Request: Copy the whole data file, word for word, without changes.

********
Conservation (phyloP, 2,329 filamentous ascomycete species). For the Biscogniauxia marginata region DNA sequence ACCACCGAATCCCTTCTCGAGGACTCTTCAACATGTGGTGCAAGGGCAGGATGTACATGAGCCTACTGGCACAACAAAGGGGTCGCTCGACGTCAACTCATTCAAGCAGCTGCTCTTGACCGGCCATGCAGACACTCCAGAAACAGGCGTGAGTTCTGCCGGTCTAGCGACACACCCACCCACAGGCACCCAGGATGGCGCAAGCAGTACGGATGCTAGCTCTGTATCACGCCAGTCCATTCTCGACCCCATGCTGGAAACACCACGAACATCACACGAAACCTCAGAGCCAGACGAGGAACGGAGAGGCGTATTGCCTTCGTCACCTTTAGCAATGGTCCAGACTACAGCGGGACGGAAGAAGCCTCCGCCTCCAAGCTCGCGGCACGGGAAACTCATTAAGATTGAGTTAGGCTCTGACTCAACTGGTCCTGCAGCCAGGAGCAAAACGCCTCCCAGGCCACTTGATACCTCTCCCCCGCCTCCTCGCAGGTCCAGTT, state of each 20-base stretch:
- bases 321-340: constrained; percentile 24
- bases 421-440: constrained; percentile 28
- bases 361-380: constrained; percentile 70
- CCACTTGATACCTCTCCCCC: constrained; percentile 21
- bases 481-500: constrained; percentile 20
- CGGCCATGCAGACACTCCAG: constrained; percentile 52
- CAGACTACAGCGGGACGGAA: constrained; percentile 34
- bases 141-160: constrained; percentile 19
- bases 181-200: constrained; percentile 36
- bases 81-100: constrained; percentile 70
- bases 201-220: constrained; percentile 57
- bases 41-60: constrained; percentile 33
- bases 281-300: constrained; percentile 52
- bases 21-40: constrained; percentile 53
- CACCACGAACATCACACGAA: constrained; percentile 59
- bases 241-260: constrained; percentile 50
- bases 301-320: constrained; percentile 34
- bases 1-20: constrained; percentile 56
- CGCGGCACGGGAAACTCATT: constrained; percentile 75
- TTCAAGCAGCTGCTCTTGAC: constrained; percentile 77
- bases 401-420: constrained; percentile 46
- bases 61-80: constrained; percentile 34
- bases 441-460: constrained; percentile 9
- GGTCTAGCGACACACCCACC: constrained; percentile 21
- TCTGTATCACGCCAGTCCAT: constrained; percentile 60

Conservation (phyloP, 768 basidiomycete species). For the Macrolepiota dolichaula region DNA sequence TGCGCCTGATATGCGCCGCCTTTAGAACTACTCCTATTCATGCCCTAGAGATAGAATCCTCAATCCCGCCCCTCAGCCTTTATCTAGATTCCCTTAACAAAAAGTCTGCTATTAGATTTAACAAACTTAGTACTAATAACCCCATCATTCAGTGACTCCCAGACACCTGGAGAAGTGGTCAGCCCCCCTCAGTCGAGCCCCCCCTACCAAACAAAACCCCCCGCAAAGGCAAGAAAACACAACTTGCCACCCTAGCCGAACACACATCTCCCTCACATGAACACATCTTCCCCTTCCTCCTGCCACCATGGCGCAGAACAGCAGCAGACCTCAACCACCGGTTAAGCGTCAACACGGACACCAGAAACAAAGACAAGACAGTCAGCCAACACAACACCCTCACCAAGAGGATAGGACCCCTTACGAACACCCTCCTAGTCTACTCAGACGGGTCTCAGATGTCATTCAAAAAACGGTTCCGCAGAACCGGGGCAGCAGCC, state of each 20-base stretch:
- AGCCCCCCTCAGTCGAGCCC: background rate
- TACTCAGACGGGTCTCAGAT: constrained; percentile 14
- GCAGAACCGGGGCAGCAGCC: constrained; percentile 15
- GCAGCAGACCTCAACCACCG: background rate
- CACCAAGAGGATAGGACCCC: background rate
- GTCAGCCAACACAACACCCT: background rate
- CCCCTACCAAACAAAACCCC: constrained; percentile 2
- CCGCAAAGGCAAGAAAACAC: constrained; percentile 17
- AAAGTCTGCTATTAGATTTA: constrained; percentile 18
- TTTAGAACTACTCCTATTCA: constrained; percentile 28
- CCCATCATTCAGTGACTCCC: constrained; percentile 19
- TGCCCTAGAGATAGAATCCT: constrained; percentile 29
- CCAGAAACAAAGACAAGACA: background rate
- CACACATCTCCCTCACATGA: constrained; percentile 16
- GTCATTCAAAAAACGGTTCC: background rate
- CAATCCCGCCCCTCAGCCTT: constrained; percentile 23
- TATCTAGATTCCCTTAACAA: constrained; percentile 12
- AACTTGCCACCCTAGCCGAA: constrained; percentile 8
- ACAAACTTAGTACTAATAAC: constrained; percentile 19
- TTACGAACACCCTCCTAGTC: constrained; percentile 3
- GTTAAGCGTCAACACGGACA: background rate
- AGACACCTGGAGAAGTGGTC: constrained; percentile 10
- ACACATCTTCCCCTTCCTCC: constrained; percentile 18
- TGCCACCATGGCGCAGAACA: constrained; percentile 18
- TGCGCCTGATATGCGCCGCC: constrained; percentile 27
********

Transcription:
Conservation (phyloP, 2,329 filamentous ascomycete species). For the Biscogniauxia marginata region DNA sequence ACCACCGAATCCCTTCTCGAGGACTCTTCAACATGTGGTGCAAGGGCAGGATGTACATGAGCCTACTGGCACAACAAAGGGGTCGCTCGACGTCAACTCATTCAAGCAGCTGCTCTTGACCGGCCATGCAGACACTCCAGAAACAGGCGTGAGTTCTGCCGGTCTAGCGACACACCCACCCACAGGCACCCAGGATGGCGCAAGCAGTACGGATGCTAGCTCTGTATCACGCCAGTCCATTCTCGACCCCATGCTGGAAACACCACGAACATCACACGAAACCTCAGAGCCAGACGAGGAACGGAGAGGCGTATTGCCTTCGTCACCTTTAGCAATGGTCCAGACTACAGCGGGACGGAAGAAGCCTCCGCCTCCAAGCTCGCGGCACGGGAAACTCATTAAGATTGAGTTAGGCTCTGACTCAACTGGTCCTGCAGCCAGGAGCAAAACGCCTCCCAGGCCACTTGATACCTCTCCCCCGCCTCCTCGCAGGTCCAGTT, state of each 20-base stretch:
- bases 321-340: constrained; percentile 24
- bases 421-440: constrained; percentile 28
- bases 361-380: constrained; percentile 70
- CCACTTGATACCTCTCCCCC: constrained; percentile 21
- bases 481-500: constrained; percentile 20
- CGGCCATGCAGACACTCCAG: constrained; percentile 52
- CAGACTACAGCGGGACGGAA: constrained; percentile 34
- bases 141-160: constrained; percentile 19
- bases 181-200: constrained; percentile 36
- bases 81-100: constrained; percentile 70
- bases 201-220: constrained; percentile 57
- bases 41-60: constrained; percentile 33
- bases 281-300: constrained; percentile 52
- bases 21-40: constrained; percentile 53
- CACCACGAACATCACACGAA: constrained; percentile 59
- bases 241-260: constrained; percentile 50
- bases 301-320: constrained; percentile 34
- bases 1-20: constrained; percentile 56
- CGCGGCACGGGAAACTCATT: constrained; percentile 75
- TTCAAGCAGCTGCTCTTGAC: constrained; percentile 77
- bases 401-420: constrained; percentile 46
- bases 61-80: constrained; percentile 34
- bases 441-460: constrained; percentile 9
- GGTCTAGCGACACACCCACC: constrained; percentile 21
- TCTGTATCACGCCAGTCCAT: constrained; percentile 60

Conservation (phyloP, 768 basidiomycete species). For the Macrolepiota dolichaula region DNA sequence TGCGCCTGATATGCGCCGCCTTTAGAACTACTCCTATTCATGCCCTAGAGATAGAATCCTCAATCCCGCCCCTCAGCCTTTATCTAGATTCCCTTAACAAAAAGTCTGCTATTAGATTTAACAAACTTAGTACTAATAACCCCATCATTCAGTGACTCCCAGACACCTGGAGAAGTGGTCAGCCCCCCTCAGTCGAGCCCCCCCTACCAAACAAAACCCCCCGCAAAGGCAAGAAAACACAACTTGCCACCCTAGCCGAACACACATCTCCCTCACATGAACACATCTTCCCCTTCCTCCTGCCACCATGGCGCAGAACAGCAGCAGACCTCAACCACCGGTTAAGCGTCAACACGGACACCAGAAACAAAGACAAGACAGTCAGCCAACACAACACCCTCACCAAGAGGATAGGACCCCTTACGAACACCCTCCTAGTCTACTCAGACGGGTCTCAGATGTCATTCAAAAAACGGTTCCGCAGAACCGGGGCAGCAGCC, state of each 20-base stretch:
- AGCCCCCCTCAGTCGAGCCC: background rate
- TACTCAGACGGGTCTCAGAT: constrained; percentile 14
- GCAGAACCGGGGCAGCAGCC: constrained; percentile 15
- GCAGCAGACCTCAACCACCG: background rate
- CACCAAGAGGATAGGACCCC: background rate
- GTCAGCCAACACAACACCCT: background rate
- CCCCTACCAAACAAAACCCC: constrained; percentile 2
- CCGCAAAGGCAAGAAAACAC: constrained; percentile 17
- AAAGTCTGCTATTAGATTTA: constrained; percentile 18
- TTTAGAACTACTCCTATTCA: constrained; percentile 28
- CCCATCATTCAGTGACTCCC: constrained; percentile 19
- TGCCCTAGAGATAGAATCCT: constrained; percentile 29
- CCAGAAACAAAGACAAGACA: background rate
- CACACATCTCCCTCACATGA: constrained; percentile 16
- GTCATTCAAAAAACGGTTCC: background rate
- CAATCCCGCCCCTCAGCCTT: constrained; percentile 23
- TATCTAGATTCCCTTAACAA: constrained; percentile 12
- AACTTGCCACCCTAGCCGAA: constrained; percentile 8
- ACAAACTTAGTACTAATAAC: constrained; percentile 19
- TTACGAACACCCTCCTAGTC: constrained; percentile 3
- GTTAAGCGTCAACACGGACA: background rate
- AGACACCTGGAGAAGTGGTC: constrained; percentile 10
- ACACATCTTCCCCTTCCTCC: constrained; percentile 18
- TGCCACCATGGCGCAGAACA: constrained; percentile 18
- TGCGCCTGATATGCGCCGCC: constrained; percentile 27